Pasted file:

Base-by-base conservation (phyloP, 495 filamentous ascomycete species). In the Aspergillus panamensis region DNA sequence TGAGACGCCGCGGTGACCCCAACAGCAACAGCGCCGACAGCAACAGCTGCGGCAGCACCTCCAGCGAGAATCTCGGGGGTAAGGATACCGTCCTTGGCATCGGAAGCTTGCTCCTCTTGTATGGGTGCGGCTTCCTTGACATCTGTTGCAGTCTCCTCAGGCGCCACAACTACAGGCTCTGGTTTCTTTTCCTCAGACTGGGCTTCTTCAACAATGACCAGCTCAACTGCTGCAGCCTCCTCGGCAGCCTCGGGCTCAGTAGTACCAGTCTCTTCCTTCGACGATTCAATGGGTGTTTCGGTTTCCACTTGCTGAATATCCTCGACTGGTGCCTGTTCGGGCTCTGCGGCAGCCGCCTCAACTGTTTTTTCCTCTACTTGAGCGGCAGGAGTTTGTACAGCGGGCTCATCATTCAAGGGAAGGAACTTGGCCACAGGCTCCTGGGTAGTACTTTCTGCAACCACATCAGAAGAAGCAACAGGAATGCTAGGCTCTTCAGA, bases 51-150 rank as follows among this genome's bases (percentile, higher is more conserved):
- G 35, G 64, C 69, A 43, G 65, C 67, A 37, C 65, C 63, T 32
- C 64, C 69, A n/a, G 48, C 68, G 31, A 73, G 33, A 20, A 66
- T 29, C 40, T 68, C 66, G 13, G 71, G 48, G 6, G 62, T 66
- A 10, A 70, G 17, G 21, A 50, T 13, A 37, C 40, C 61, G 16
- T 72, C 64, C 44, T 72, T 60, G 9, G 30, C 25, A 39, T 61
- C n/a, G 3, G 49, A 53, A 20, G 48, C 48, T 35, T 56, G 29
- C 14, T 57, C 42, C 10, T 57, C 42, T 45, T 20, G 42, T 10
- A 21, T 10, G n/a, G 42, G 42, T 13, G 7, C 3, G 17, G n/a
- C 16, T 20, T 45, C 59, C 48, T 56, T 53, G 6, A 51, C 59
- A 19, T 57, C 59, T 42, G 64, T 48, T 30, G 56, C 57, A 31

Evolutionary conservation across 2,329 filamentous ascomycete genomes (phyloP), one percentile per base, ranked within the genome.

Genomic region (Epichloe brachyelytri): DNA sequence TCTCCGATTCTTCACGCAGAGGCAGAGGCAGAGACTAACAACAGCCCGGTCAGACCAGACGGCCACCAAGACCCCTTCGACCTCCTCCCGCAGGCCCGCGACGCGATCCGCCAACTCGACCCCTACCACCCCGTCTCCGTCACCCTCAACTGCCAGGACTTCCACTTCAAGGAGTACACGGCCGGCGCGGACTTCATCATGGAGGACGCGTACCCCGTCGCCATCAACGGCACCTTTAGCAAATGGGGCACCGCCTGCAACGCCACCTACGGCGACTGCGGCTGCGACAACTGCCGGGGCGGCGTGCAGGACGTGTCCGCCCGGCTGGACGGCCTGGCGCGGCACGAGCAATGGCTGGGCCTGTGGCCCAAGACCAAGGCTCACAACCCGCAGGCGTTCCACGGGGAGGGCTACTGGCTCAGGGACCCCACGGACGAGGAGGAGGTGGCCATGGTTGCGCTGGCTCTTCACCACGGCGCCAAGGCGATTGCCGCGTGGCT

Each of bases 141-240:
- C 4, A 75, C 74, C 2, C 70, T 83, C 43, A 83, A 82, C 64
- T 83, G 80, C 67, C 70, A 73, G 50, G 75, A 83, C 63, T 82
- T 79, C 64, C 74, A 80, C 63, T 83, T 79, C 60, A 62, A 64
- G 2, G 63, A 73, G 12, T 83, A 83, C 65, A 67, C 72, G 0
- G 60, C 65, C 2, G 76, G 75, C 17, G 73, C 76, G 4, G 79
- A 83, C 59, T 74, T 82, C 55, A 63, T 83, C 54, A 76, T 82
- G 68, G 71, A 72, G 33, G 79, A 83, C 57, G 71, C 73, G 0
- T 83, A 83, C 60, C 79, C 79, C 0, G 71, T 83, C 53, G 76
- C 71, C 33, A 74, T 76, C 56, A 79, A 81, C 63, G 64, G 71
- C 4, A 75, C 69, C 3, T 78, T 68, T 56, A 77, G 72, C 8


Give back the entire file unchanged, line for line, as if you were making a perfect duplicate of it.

Base-by-base conservation (phyloP, 495 filamentous ascomycete species). In the Aspergillus panamensis region DNA sequence TGAGACGCCGCGGTGACCCCAACAGCAACAGCGCCGACAGCAACAGCTGCGGCAGCACCTCCAGCGAGAATCTCGGGGGTAAGGATACCGTCCTTGGCATCGGAAGCTTGCTCCTCTTGTATGGGTGCGGCTTCCTTGACATCTGTTGCAGTCTCCTCAGGCGCCACAACTACAGGCTCTGGTTTCTTTTCCTCAGACTGGGCTTCTTCAACAATGACCAGCTCAACTGCTGCAGCCTCCTCGGCAGCCTCGGGCTCAGTAGTACCAGTCTCTTCCTTCGACGATTCAATGGGTGTTTCGGTTTCCACTTGCTGAATATCCTCGACTGGTGCCTGTTCGGGCTCTGCGGCAGCCGCCTCAACTGTTTTTTCCTCTACTTGAGCGGCAGGAGTTTGTACAGCGGGCTCATCATTCAAGGGAAGGAACTTGGCCACAGGCTCCTGGGTAGTACTTTCTGCAACCACATCAGAAGAAGCAACAGGAATGCTAGGCTCTTCAGA, bases 51-150 rank as follows among this genome's bases (percentile, higher is more conserved):
- G 35, G 64, C 69, A 43, G 65, C 67, A 37, C 65, C 63, T 32
- C 64, C 69, A n/a, G 48, C 68, G 31, A 73, G 33, A 20, A 66
- T 29, C 40, T 68, C 66, G 13, G 71, G 48, G 6, G 62, T 66
- A 10, A 70, G 17, G 21, A 50, T 13, A 37, C 40, C 61, G 16
- T 72, C 64, C 44, T 72, T 60, G 9, G 30, C 25, A 39, T 61
- C n/a, G 3, G 49, A 53, A 20, G 48, C 48, T 35, T 56, G 29
- C 14, T 57, C 42, C 10, T 57, C 42, T 45, T 20, G 42, T 10
- A 21, T 10, G n/a, G 42, G 42, T 13, G 7, C 3, G 17, G n/a
- C 16, T 20, T 45, C 59, C 48, T 56, T 53, G 6, A 51, C 59
- A 19, T 57, C 59, T 42, G 64, T 48, T 30, G 56, C 57, A 31

Evolutionary conservation across 2,329 filamentous ascomycete genomes (phyloP), one percentile per base, ranked within the genome.

Genomic region (Epichloe brachyelytri): DNA sequence TCTCCGATTCTTCACGCAGAGGCAGAGGCAGAGACTAACAACAGCCCGGTCAGACCAGACGGCCACCAAGACCCCTTCGACCTCCTCCCGCAGGCCCGCGACGCGATCCGCCAACTCGACCCCTACCACCCCGTCTCCGTCACCCTCAACTGCCAGGACTTCCACTTCAAGGAGTACACGGCCGGCGCGGACTTCATCATGGAGGACGCGTACCCCGTCGCCATCAACGGCACCTTTAGCAAATGGGGCACCGCCTGCAACGCCACCTACGGCGACTGCGGCTGCGACAACTGCCGGGGCGGCGTGCAGGACGTGTCCGCCCGGCTGGACGGCCTGGCGCGGCACGAGCAATGGCTGGGCCTGTGGCCCAAGACCAAGGCTCACAACCCGCAGGCGTTCCACGGGGAGGGCTACTGGCTCAGGGACCCCACGGACGAGGAGGAGGTGGCCATGGTTGCGCTGGCTCTTCACCACGGCGCCAAGGCGATTGCCGCGTGGCT

Each of bases 141-240:
- C 4, A 75, C 74, C 2, C 70, T 83, C 43, A 83, A 82, C 64
- T 83, G 80, C 67, C 70, A 73, G 50, G 75, A 83, C 63, T 82
- T 79, C 64, C 74, A 80, C 63, T 83, T 79, C 60, A 62, A 64
- G 2, G 63, A 73, G 12, T 83, A 83, C 65, A 67, C 72, G 0
- G 60, C 65, C 2, G 76, G 75, C 17, G 73, C 76, G 4, G 79
- A 83, C 59, T 74, T 82, C 55, A 63, T 83, C 54, A 76, T 82
- G 68, G 71, A 72, G 33, G 79, A 83, C 57, G 71, C 73, G 0
- T 83, A 83, C 60, C 79, C 79, C 0, G 71, T 83, C 53, G 76
- C 71, C 33, A 74, T 76, C 56, A 79, A 81, C 63, G 64, G 71
- C 4, A 75, C 69, C 3, T 78, T 68, T 56, A 77, G 72, C 8